Summary

The global geothermal market has been on an upward trajectory, with forecasts predicting a significant rise in production capacity from 92 TWh to 282 TWh by 2030. The United States remains the leading producer with 18.8 TWh of geothermal energy in 2018, followed closely by Indonesia and the Philippines. In France, geothermal energy is a market with high potential yet remains largely underutilized. The Bouillante power plant in Guadeloupe is a notable producer, contributing 110 GWh, which is 6% of the island's energy production. The Soultz-sous-Forêts project in Alsace has a production capacity of 1.7 MW (12 GWh per year), and further potential exists in other regions such as the Massif Central and Languedoc-Roussillon. Despite a modest rise in recent years, geothermal energy's share in France’s heat and electricity production remains below 5% and 4%, respectively, with a production potential of over 3,000 MW for geothermal electricity.

Additionally, the French market demonstrates an increase of 7% in the geothermal heat pump market in 2022, suggesting a potential boost in the upcoming years amidst rising electricity and hydrocarbon prices. The regulatory framework is evolving, and with the government's 2023 action plan, there is strong support for geothermal developments, including increased financial incentives for geothermal installations, targeting a 40% increase in deep geothermal projects by 2030 and doubling the number of geothermal heat pump installations by 2025. However, the COVID-19 pandemic led to a temporary decline in the sector's sales due to the economic slowdown and reduced electricity consumption in the industrial and tertiary sectors.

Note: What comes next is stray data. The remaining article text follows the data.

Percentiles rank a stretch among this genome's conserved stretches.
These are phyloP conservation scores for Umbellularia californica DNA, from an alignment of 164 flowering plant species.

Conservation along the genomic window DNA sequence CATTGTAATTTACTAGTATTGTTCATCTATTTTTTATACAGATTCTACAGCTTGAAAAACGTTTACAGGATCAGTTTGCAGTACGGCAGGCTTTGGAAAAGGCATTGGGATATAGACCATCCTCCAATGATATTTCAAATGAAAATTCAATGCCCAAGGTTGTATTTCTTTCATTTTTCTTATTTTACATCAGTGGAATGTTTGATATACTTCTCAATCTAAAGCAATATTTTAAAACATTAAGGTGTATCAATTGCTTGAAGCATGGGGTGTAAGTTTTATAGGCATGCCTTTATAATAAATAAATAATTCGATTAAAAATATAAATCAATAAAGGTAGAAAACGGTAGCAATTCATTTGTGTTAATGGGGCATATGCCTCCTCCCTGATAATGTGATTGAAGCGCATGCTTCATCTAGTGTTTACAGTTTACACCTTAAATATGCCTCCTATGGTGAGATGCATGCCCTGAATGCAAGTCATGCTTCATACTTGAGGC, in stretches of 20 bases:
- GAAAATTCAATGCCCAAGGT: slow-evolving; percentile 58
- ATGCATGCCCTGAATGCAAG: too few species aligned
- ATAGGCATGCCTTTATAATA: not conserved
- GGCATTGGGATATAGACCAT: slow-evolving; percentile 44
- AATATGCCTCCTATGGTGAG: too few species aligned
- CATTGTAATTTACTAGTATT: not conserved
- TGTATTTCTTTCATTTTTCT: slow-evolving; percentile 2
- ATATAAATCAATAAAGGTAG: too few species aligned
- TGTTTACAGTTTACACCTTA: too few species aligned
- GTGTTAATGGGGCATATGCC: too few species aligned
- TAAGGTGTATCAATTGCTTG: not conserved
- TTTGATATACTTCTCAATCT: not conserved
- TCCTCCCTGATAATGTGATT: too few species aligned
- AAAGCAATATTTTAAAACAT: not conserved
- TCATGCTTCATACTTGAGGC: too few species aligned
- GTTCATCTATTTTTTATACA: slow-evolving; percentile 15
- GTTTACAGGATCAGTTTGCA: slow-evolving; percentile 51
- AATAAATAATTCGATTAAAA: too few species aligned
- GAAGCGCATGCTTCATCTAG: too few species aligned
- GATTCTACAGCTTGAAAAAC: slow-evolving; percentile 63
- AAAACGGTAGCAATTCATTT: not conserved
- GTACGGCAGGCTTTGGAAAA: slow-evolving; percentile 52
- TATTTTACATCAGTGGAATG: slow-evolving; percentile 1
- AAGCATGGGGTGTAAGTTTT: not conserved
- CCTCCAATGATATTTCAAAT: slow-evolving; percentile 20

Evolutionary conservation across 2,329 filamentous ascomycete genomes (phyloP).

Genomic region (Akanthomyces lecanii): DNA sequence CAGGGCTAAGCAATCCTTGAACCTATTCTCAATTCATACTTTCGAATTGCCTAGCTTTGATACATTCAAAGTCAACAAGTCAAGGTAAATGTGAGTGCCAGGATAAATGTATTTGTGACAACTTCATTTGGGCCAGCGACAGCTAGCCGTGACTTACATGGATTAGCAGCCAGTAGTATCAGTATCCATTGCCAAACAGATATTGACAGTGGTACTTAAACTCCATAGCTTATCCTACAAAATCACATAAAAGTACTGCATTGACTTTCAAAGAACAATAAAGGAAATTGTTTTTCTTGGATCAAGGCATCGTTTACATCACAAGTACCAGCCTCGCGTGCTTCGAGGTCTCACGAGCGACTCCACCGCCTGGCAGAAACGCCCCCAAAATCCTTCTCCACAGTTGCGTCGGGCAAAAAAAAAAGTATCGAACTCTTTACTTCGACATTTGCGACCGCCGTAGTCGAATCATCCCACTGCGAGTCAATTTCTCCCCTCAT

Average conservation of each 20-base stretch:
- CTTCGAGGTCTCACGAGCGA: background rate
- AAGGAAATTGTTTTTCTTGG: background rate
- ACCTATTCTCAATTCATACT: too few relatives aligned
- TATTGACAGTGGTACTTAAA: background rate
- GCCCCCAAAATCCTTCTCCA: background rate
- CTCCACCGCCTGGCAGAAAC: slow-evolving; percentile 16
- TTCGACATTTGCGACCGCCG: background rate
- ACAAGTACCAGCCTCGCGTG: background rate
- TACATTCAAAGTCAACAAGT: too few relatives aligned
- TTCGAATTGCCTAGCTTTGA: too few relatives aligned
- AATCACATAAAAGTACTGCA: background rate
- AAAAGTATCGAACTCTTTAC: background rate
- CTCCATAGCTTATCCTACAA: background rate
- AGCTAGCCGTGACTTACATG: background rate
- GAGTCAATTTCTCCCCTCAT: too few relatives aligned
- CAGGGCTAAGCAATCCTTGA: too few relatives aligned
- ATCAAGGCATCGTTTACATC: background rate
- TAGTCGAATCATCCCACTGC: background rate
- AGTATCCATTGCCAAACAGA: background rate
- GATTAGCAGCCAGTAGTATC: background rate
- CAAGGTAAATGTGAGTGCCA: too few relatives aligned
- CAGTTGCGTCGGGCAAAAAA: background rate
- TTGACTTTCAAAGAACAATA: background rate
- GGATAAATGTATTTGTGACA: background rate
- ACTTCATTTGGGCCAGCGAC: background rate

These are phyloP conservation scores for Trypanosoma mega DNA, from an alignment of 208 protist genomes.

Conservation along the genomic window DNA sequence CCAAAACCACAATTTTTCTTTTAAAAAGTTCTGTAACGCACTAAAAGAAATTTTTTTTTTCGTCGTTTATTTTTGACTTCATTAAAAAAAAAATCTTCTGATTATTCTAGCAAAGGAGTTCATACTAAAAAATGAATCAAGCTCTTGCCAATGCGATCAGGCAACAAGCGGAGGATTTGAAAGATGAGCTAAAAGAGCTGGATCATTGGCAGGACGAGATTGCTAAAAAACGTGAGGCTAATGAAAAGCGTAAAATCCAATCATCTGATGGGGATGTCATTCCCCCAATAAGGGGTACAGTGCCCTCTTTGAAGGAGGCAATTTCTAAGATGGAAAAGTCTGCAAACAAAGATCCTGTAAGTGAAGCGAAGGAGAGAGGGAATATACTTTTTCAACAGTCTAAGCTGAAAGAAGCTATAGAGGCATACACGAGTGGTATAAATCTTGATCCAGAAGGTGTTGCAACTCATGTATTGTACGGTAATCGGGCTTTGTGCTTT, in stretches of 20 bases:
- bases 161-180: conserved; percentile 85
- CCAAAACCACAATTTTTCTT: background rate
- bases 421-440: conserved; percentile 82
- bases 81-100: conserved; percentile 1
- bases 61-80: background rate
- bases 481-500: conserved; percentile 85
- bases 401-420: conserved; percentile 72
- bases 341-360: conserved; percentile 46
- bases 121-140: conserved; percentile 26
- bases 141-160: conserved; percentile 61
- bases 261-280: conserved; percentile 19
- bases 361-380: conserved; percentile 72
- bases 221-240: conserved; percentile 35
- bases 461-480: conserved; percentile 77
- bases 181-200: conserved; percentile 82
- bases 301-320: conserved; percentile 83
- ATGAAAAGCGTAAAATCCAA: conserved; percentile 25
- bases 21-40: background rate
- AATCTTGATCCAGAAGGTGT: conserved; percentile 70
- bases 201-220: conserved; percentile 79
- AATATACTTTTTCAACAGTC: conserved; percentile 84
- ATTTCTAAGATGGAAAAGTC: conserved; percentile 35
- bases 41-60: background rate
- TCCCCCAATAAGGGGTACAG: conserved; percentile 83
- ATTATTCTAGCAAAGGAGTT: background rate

Geothermal Energy in France: A Landscape of Untapped Potential and Growing Interest

The French geothermal market is characterized by significant yet underexploited potential. Despite this, there is a noticeable upward trend in both supply and demand. France's geothermal market is ripe with opportunity, converging around a few specialized companies and generating approximately between 10,000 and 20,000 jobs in the field. Geothermal energy makes up for less than 4% of France’s heat production but holds the keys to a significant portion of the country's electricity potential, estimated to be over 3,000 MW, which could cover around 90% of the nation. The residential sector, once booming in the 1970s, faced a sharp decline but has seen a resurgence in recent years, reflected by a 7% increase in the geothermal heat pump market between 2021 and 2022.

In terms of demand, geothermal installations provide heating, hot water, and cooling for over 1.2 million French residents, which is equivalent to around 1.8% of the total population. When it comes to household consumption, heating dominates electricity expenditure, making up over 60% of total electricity costs in 2022, down from previous years. Nevertheless, around 11.9% of households considered switching electricity providers, prioritizing factors such as price and service quality.